Length: 352 Pages
Publisher: Flame Tree Press
Release date: April 11, 2019
Synopsis: Ten writers are selected for a summer-long writing retreat with the most celebrated and reclusive author in the world. Their host is the legendary Roderick Wells. Handsome, enigmatic, and fiendishly talented, Wells promises to teach his pupils about writing, about magic, about the untapped potential that each of them possesses. Most of all, he plans to teach them about the darkness in their hearts.
The writers think they are signing up for a chance at riches and literary prestige. But they are really entering the twisted imagination of a deranged genius, a lethal contest pitting them against one another in a struggle for their sanity and their lives. They have entered into Roderick Wells’s most brilliant and horrible creation.
The Dark Game.
Review copy provided in exchange for an honest review
The Dark Game was great read from Jonathan Janz and a hard book to put down. We’re given multiple excellent storylines. I really dug the way Jonathan Janz created ten unique engaging characters and gave them all a distinct voice. Each writer’s history was a nightmare all its own. Many were centered around a personal trauma or bad string of events. As for the antagonist, Mr. Wells, he was nothing short of a monster, an egomaniac. Again, another well crafted character.
The lines of reality were blurry, the atmosphere claustrophobic, and the horror brutal. This was my early impression, and that intensity didn’t stop, nor did my enjoyment of this book. The Dark Game gave me a serious The Haunting of Hill House vibe, making it a hell of a good read. Deep in the plot, Jonathan Janz maintained an excellent awareness for continuity in his story. Where it can be easy to forget key plot points and facts, the plot was firmly upheld. This I appreciated as much as the high quality of character development. The Dark Game is a book I would highly recommend and sits high on my list of favorite reads this year.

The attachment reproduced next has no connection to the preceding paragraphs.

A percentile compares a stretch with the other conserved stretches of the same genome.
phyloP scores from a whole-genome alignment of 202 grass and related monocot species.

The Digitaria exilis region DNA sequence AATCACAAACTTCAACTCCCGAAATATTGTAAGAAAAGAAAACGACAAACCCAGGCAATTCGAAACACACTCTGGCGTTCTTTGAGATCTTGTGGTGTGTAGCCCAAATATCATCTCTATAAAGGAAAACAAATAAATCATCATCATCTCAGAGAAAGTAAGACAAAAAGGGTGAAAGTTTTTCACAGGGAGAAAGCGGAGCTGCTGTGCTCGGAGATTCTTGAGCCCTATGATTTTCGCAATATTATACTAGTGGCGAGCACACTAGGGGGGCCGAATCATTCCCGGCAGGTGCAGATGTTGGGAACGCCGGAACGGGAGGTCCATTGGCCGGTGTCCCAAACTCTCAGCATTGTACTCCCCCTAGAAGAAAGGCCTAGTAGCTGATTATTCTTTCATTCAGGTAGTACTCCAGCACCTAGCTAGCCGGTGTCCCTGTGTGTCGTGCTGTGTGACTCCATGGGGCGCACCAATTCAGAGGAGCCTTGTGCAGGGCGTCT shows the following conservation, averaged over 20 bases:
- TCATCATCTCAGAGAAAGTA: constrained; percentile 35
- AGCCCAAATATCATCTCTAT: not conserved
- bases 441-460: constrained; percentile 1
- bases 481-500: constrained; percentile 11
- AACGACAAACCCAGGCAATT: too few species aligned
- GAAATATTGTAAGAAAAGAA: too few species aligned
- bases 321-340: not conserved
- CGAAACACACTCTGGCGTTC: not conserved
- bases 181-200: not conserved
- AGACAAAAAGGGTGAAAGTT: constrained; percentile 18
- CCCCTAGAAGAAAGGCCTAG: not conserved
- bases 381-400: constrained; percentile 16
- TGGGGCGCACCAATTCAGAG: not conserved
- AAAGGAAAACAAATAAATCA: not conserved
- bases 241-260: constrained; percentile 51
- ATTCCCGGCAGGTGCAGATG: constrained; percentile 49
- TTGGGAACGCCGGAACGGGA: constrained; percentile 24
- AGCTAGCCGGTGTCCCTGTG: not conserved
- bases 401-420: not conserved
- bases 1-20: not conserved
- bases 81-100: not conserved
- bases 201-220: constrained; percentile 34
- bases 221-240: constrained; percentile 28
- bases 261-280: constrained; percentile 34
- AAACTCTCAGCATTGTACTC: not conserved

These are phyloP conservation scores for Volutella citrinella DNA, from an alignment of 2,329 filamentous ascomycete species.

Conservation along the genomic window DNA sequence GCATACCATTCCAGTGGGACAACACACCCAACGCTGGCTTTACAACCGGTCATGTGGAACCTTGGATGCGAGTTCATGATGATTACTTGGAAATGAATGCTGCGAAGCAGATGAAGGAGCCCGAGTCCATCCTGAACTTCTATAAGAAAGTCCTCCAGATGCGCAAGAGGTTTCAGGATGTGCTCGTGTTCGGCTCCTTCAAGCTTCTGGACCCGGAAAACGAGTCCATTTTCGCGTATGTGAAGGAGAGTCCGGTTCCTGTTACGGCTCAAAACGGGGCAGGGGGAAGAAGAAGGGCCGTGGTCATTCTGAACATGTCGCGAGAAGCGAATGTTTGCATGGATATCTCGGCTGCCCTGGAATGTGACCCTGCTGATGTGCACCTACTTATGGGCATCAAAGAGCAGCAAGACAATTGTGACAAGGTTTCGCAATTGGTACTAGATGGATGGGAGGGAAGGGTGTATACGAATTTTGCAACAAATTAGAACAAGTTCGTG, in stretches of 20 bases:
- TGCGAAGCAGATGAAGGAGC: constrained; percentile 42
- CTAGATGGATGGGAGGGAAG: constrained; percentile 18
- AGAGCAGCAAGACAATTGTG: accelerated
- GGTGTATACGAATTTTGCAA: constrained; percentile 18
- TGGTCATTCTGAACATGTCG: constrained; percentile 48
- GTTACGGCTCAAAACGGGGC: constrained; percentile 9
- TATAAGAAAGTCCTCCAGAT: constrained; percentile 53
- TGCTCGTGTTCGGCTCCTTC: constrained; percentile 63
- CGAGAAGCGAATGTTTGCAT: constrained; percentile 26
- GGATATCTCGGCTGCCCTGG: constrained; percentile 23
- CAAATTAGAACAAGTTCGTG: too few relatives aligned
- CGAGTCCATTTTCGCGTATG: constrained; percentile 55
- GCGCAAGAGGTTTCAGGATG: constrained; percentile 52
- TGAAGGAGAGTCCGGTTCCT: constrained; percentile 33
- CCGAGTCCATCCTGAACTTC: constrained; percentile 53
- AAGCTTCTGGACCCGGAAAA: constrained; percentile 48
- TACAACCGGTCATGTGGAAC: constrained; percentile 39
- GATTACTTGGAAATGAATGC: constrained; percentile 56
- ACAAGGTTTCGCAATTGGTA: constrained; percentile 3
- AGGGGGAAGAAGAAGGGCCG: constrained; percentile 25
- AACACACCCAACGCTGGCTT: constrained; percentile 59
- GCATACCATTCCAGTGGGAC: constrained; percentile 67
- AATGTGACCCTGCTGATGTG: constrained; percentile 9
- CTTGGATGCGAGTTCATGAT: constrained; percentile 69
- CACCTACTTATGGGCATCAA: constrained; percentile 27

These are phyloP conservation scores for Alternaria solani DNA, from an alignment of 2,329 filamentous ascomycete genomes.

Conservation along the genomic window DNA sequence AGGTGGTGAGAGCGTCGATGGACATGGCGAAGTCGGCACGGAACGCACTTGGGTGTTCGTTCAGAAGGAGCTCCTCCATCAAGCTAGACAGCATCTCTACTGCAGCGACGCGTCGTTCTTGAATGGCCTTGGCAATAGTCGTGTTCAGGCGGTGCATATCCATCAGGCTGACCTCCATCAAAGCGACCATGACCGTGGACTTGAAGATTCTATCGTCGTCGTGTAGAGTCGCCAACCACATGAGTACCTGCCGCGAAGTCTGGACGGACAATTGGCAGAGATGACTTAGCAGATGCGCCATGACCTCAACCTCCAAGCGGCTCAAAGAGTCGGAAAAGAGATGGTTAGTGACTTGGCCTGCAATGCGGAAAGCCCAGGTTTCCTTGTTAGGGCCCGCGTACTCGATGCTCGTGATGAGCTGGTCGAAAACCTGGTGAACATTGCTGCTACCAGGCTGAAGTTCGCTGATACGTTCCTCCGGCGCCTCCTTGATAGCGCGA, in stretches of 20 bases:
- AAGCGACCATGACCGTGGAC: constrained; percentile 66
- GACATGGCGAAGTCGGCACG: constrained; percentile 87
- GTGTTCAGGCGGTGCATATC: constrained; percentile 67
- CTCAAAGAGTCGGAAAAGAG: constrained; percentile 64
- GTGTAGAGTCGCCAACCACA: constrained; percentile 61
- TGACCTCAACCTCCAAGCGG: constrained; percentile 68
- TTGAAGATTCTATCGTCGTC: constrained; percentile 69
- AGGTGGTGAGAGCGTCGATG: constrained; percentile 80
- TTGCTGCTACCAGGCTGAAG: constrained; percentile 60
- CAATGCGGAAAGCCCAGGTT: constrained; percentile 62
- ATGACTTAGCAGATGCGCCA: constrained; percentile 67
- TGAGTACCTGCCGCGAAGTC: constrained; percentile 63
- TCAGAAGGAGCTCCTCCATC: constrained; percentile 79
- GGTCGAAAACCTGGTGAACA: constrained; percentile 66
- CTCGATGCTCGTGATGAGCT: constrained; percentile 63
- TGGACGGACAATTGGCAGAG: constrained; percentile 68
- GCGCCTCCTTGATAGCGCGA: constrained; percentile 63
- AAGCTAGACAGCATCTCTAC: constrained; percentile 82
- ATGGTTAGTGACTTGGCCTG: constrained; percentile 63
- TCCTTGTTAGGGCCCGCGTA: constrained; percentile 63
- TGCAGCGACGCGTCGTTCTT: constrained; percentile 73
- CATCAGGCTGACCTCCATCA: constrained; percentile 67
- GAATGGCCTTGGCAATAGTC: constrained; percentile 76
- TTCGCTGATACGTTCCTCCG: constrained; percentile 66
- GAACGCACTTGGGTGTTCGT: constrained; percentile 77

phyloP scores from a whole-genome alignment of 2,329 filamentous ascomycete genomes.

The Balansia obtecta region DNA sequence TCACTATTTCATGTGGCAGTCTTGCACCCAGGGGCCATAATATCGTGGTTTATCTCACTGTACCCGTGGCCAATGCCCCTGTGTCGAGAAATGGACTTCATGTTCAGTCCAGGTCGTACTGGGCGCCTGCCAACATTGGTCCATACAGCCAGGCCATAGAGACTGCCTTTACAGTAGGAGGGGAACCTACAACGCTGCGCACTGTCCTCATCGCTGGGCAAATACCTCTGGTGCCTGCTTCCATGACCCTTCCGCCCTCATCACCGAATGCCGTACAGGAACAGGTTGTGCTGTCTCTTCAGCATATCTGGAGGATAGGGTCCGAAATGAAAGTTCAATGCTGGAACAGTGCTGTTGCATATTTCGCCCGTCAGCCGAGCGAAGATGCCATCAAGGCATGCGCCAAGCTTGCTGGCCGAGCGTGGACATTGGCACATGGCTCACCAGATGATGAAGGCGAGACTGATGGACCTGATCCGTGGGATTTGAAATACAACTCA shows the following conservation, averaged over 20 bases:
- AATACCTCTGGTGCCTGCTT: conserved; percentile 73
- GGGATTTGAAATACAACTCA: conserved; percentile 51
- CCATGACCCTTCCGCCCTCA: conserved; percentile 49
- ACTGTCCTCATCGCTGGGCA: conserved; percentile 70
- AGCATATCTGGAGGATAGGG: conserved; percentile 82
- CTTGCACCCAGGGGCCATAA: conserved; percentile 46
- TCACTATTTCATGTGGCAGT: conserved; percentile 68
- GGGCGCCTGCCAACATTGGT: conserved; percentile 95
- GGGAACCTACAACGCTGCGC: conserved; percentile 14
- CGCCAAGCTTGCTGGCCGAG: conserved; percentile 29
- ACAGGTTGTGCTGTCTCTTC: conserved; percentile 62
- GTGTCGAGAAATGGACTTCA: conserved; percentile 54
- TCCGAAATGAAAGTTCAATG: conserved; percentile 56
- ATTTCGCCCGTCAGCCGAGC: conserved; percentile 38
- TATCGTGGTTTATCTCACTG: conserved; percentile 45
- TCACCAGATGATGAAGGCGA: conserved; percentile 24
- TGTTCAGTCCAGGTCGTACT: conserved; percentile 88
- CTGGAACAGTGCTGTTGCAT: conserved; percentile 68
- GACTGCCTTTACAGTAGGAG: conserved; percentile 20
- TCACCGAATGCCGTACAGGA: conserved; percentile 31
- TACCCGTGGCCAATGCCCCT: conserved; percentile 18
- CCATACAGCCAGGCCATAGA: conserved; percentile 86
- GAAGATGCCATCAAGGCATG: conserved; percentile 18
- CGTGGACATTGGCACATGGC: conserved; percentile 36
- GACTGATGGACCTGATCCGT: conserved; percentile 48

Jonathan Janz, biography
Jonathan Janz grew up between a dark forest and a graveyard, which explains everything. Brian Keene named his debut novel The Sorrows “the best horror novel of 2012.” The Library Journal deemed his follow-up, House of Skin, “reminiscent of Shirley Jackson’s The Haunting of Hill House and Peter Straub’s Ghost Story.” Since then Jonathan’s work has been lauded by writers like Jack Ketchum, Brian Keene, Edward Lee, Tim Waggoner, Ronald Kelly, and Bryan Smith; additionally, Booklist, Publishers Weekly, and The Library Journal have sung his praises. Novels like The Nightmare Girl, Wolf Land, Savage Species, and Dust Devils prompted Thunderstorm Books to sign Jonathan to an eleven-book deal and to give him his own imprint, “Jonathan Janz’s Shadow Side.” His most recent novel, Children of the Dark, received a starred review in Booklist and was chosen by their board as one of the “Top Ten Horror Books of the Year” (September 2015-August 2016). Children of the Dark will soon be translated into German. Jonathan’s primary interests are his wonderful wife and his three amazing children, and though he realizes that every author’s wife and children are wonderful and amazing, in this case the cliché happens to be true. You can learn more about Jonathan at www.jonathanjanz.com. You can also find him on Facebook, via @jonathanjanz on Twitter, on Instagram (jonathan.janz) or on his Goodreads and Amazon author pages.